How might things be different on the other side

There was a very good piece on the BBC website at the end of last week. You may have spotted it – 12 journalists speculating on how life could change after the world emerges from the current trauma. Will it be back to business as usual in their specialist area or could things be different? The questions was asked and some of the responses were predictable, but it made me think both for myself and how my habits might change, but also on a broader canvas. What might be different for us all, for better or for worse…?

One of the changes is obvious but striking in industry, commerce and education. Before March I had used video conferencing on a small number of occasions, always where I needed to talk to another professional who was overseas, and almost always for interview purposes. Since the start of the current restrictions I have been using this technology every day to talk to staff and students in different sized groups and combinations. I have participated in governor meetings at other institutions, have chaired a meeting of Heads across a number of schools and the first BWS Full Governing Board Meeting is now scheduled for just over a week’s time. I agree with the Technology Correspondent (Zoe Kleinman), that (a) the infrastructure has broadly held up quite well and (b) there is almost certain to be a permanent change in custom in this area. Video meetings, I am sure, are here to stay – and that’s no bad thing in the quest for a carbon-neutral economy. The inevitable down side will be the impact that technological innovation and adoption will have on the transport industry. A similar effect is likely to be felt in terms of international students argues Branwen Jeffreys, as they are less likely to want to travel to be educated on the other side of the World which could have serious implications for the business models of both private schools and UK universities. The desire for a Western-style education will still be strong, and the pulling power of the most competitive British universities will surely mean that market will persist, but the stepping stones to the Russell Group may be built in countries of origin as parents make more conservative choices.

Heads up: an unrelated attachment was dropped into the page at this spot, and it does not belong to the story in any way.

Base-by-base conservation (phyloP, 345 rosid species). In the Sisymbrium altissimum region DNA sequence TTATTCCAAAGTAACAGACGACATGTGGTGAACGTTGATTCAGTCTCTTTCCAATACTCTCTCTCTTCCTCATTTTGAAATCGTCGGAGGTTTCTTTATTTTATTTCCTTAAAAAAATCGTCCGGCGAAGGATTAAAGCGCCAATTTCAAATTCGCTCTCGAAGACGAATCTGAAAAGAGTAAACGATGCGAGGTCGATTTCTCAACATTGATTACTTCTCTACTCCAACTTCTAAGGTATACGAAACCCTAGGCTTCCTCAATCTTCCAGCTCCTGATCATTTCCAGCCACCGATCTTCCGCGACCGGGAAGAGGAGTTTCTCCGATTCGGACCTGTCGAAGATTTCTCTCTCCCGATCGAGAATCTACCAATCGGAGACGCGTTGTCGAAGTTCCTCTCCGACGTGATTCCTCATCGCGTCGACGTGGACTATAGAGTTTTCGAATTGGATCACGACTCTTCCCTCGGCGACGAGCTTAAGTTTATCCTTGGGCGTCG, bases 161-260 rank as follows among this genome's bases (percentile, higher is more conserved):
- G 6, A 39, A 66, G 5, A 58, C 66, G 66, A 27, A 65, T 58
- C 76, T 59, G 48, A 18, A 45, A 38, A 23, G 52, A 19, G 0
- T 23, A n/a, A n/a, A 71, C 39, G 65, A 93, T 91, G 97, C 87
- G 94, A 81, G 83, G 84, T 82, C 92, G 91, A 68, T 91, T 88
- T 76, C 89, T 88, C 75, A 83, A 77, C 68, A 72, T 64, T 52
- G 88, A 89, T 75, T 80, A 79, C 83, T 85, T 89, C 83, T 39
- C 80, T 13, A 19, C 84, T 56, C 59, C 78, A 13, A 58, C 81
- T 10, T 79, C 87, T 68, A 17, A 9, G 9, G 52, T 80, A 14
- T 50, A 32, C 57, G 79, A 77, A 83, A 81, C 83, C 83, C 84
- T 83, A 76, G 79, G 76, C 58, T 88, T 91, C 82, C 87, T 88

Social distancing is here to stay, for a while at least (pending the development of a widely available vaccine), and this will pose enormous problems wherever people used to gather for events in the past. Concert halls, theatres, cinemas, restaurants, museums, galleries, clubs, sports venues, public transport – and schools – will need to develop practical strategies to mitigate the risk of infection. Reducing population density is difficult enough to wrestle with, but the economic viability of lots of these activities is directly proportional to the patronage. In schools it is likely that when the boys return the priority will be those who are closest to their public exams, and even then we can only legislate for so much. Come September it is very difficult to see how over 1,000 youngsters could be accommodated on site simultaneously with an acceptable level of risk.

Mark Easton (Home Editor) focused on what he called ‘neighbourliness’, and here I think that there is room for some optimism. When society is put under stress people do pull together, and I think that you can sense this at present. Ignoring the usual outpourings of vitriol on social media, lots of well-balanced people are doing great things for others in their local community. In my local village the Parish Clerk has got together a list of willing volunteers to help others who are vulnerable, shielded or self-isolating. I offered my services but have not been called up as there are so many others who have stepped forward. I do hope that these invisible threads, this gravity which draws individuals together when things get hard is long lasting, and that the same enduring threads and connections are there for the school community too. Certainly the feedback on social media suggests that this is what is going on.

The metaphorical last word in the article went to Simon Jack (BBC Business Editor). He said, memorably for me, ‘We all hope for a return to business as usual. It’s not going to happen’. Too true – but in my view, there will be difficulties but it’s certainly not all doom and gloom…